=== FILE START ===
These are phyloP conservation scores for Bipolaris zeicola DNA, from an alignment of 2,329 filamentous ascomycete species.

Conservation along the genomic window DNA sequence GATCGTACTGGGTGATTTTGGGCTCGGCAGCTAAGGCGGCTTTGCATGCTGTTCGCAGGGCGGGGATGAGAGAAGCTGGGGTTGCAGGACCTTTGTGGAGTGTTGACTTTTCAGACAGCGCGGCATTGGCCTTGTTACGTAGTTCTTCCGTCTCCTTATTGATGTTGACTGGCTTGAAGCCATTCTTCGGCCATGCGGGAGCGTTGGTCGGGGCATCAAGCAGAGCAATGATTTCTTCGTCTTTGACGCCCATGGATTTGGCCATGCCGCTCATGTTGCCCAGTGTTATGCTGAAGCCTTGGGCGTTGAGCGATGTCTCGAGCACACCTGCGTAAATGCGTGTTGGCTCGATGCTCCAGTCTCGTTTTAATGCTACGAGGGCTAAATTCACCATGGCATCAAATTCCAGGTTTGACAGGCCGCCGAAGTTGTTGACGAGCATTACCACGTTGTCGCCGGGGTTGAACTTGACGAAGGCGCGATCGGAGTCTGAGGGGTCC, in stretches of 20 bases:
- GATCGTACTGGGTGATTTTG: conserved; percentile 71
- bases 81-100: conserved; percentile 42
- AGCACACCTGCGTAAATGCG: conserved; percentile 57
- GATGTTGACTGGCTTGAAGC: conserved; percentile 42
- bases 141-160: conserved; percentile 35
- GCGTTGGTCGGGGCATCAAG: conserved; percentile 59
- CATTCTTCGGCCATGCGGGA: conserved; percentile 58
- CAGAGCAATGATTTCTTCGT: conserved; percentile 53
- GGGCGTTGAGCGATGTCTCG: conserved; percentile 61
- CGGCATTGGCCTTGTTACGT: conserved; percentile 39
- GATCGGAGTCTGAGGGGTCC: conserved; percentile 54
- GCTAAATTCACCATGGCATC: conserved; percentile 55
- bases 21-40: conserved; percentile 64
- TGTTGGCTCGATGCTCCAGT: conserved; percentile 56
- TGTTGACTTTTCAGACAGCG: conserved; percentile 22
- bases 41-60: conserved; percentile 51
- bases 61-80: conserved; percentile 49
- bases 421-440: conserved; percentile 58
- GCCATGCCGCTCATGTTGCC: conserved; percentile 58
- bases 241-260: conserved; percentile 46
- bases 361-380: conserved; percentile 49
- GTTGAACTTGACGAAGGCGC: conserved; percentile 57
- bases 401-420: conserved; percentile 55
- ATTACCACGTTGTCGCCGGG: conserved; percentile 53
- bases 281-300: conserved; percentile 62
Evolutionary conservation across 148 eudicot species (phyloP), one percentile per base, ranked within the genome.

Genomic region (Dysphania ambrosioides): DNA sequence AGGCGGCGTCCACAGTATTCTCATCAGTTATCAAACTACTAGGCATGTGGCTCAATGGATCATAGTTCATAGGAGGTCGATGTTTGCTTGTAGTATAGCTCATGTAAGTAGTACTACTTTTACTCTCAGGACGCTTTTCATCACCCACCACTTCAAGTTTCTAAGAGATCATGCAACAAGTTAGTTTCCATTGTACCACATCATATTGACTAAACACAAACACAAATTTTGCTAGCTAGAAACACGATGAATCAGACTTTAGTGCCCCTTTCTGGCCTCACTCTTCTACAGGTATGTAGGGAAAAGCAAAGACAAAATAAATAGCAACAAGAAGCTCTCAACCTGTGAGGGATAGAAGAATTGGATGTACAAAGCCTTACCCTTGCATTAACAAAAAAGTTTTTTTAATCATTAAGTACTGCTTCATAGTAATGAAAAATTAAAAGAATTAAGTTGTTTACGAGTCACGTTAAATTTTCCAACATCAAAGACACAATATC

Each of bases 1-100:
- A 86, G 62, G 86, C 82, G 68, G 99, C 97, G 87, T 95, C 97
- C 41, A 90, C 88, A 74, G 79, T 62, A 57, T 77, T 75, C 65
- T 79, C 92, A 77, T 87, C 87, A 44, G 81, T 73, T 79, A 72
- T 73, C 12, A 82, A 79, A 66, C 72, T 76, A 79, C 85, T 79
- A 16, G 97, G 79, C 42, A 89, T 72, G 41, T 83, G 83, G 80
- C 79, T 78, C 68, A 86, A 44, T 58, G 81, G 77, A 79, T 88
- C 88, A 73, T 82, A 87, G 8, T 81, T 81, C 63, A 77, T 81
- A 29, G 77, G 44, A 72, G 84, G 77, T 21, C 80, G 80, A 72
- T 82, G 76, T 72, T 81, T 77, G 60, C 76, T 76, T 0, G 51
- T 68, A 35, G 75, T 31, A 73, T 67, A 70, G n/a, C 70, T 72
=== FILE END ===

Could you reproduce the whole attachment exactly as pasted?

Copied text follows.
These are phyloP conservation scores for Bipolaris zeicola DNA, from an alignment of 2,329 filamentous ascomycete species.

Conservation along the genomic window DNA sequence GATCGTACTGGGTGATTTTGGGCTCGGCAGCTAAGGCGGCTTTGCATGCTGTTCGCAGGGCGGGGATGAGAGAAGCTGGGGTTGCAGGACCTTTGTGGAGTGTTGACTTTTCAGACAGCGCGGCATTGGCCTTGTTACGTAGTTCTTCCGTCTCCTTATTGATGTTGACTGGCTTGAAGCCATTCTTCGGCCATGCGGGAGCGTTGGTCGGGGCATCAAGCAGAGCAATGATTTCTTCGTCTTTGACGCCCATGGATTTGGCCATGCCGCTCATGTTGCCCAGTGTTATGCTGAAGCCTTGGGCGTTGAGCGATGTCTCGAGCACACCTGCGTAAATGCGTGTTGGCTCGATGCTCCAGTCTCGTTTTAATGCTACGAGGGCTAAATTCACCATGGCATCAAATTCCAGGTTTGACAGGCCGCCGAAGTTGTTGACGAGCATTACCACGTTGTCGCCGGGGTTGAACTTGACGAAGGCGCGATCGGAGTCTGAGGGGTCC, in stretches of 20 bases:
- GATCGTACTGGGTGATTTTG: conserved; percentile 71
- bases 81-100: conserved; percentile 42
- AGCACACCTGCGTAAATGCG: conserved; percentile 57
- GATGTTGACTGGCTTGAAGC: conserved; percentile 42
- bases 141-160: conserved; percentile 35
- GCGTTGGTCGGGGCATCAAG: conserved; percentile 59
- CATTCTTCGGCCATGCGGGA: conserved; percentile 58
- CAGAGCAATGATTTCTTCGT: conserved; percentile 53
- GGGCGTTGAGCGATGTCTCG: conserved; percentile 61
- CGGCATTGGCCTTGTTACGT: conserved; percentile 39
- GATCGGAGTCTGAGGGGTCC: conserved; percentile 54
- GCTAAATTCACCATGGCATC: conserved; percentile 55
- bases 21-40: conserved; percentile 64
- TGTTGGCTCGATGCTCCAGT: conserved; percentile 56
- TGTTGACTTTTCAGACAGCG: conserved; percentile 22
- bases 41-60: conserved; percentile 51
- bases 61-80: conserved; percentile 49
- bases 421-440: conserved; percentile 58
- GCCATGCCGCTCATGTTGCC: conserved; percentile 58
- bases 241-260: conserved; percentile 46
- bases 361-380: conserved; percentile 49
- GTTGAACTTGACGAAGGCGC: conserved; percentile 57
- bases 401-420: conserved; percentile 55
- ATTACCACGTTGTCGCCGGG: conserved; percentile 53
- bases 281-300: conserved; percentile 62
Evolutionary conservation across 148 eudicot species (phyloP), one percentile per base, ranked within the genome.

Genomic region (Dysphania ambrosioides): DNA sequence AGGCGGCGTCCACAGTATTCTCATCAGTTATCAAACTACTAGGCATGTGGCTCAATGGATCATAGTTCATAGGAGGTCGATGTTTGCTTGTAGTATAGCTCATGTAAGTAGTACTACTTTTACTCTCAGGACGCTTTTCATCACCCACCACTTCAAGTTTCTAAGAGATCATGCAACAAGTTAGTTTCCATTGTACCACATCATATTGACTAAACACAAACACAAATTTTGCTAGCTAGAAACACGATGAATCAGACTTTAGTGCCCCTTTCTGGCCTCACTCTTCTACAGGTATGTAGGGAAAAGCAAAGACAAAATAAATAGCAACAAGAAGCTCTCAACCTGTGAGGGATAGAAGAATTGGATGTACAAAGCCTTACCCTTGCATTAACAAAAAAGTTTTTTTAATCATTAAGTACTGCTTCATAGTAATGAAAAATTAAAAGAATTAAGTTGTTTACGAGTCACGTTAAATTTTCCAACATCAAAGACACAATATC

Each of bases 1-100:
- A 86, G 62, G 86, C 82, G 68, G 99, C 97, G 87, T 95, C 97
- C 41, A 90, C 88, A 74, G 79, T 62, A 57, T 77, T 75, C 65
- T 79, C 92, A 77, T 87, C 87, A 44, G 81, T 73, T 79, A 72
- T 73, C 12, A 82, A 79, A 66, C 72, T 76, A 79, C 85, T 79
- A 16, G 97, G 79, C 42, A 89, T 72, G 41, T 83, G 83, G 80
- C 79, T 78, C 68, A 86, A 44, T 58, G 81, G 77, A 79, T 88
- C 88, A 73, T 82, A 87, G 8, T 81, T 81, C 63, A 77, T 81
- A 29, G 77, G 44, A 72, G 84, G 77, T 21, C 80, G 80, A 72
- T 82, G 76, T 72, T 81, T 77, G 60, C 76, T 76, T 0, G 51
- T 68, A 35, G 75, T 31, A 73, T 67, A 70, G n/a, C 70, T 72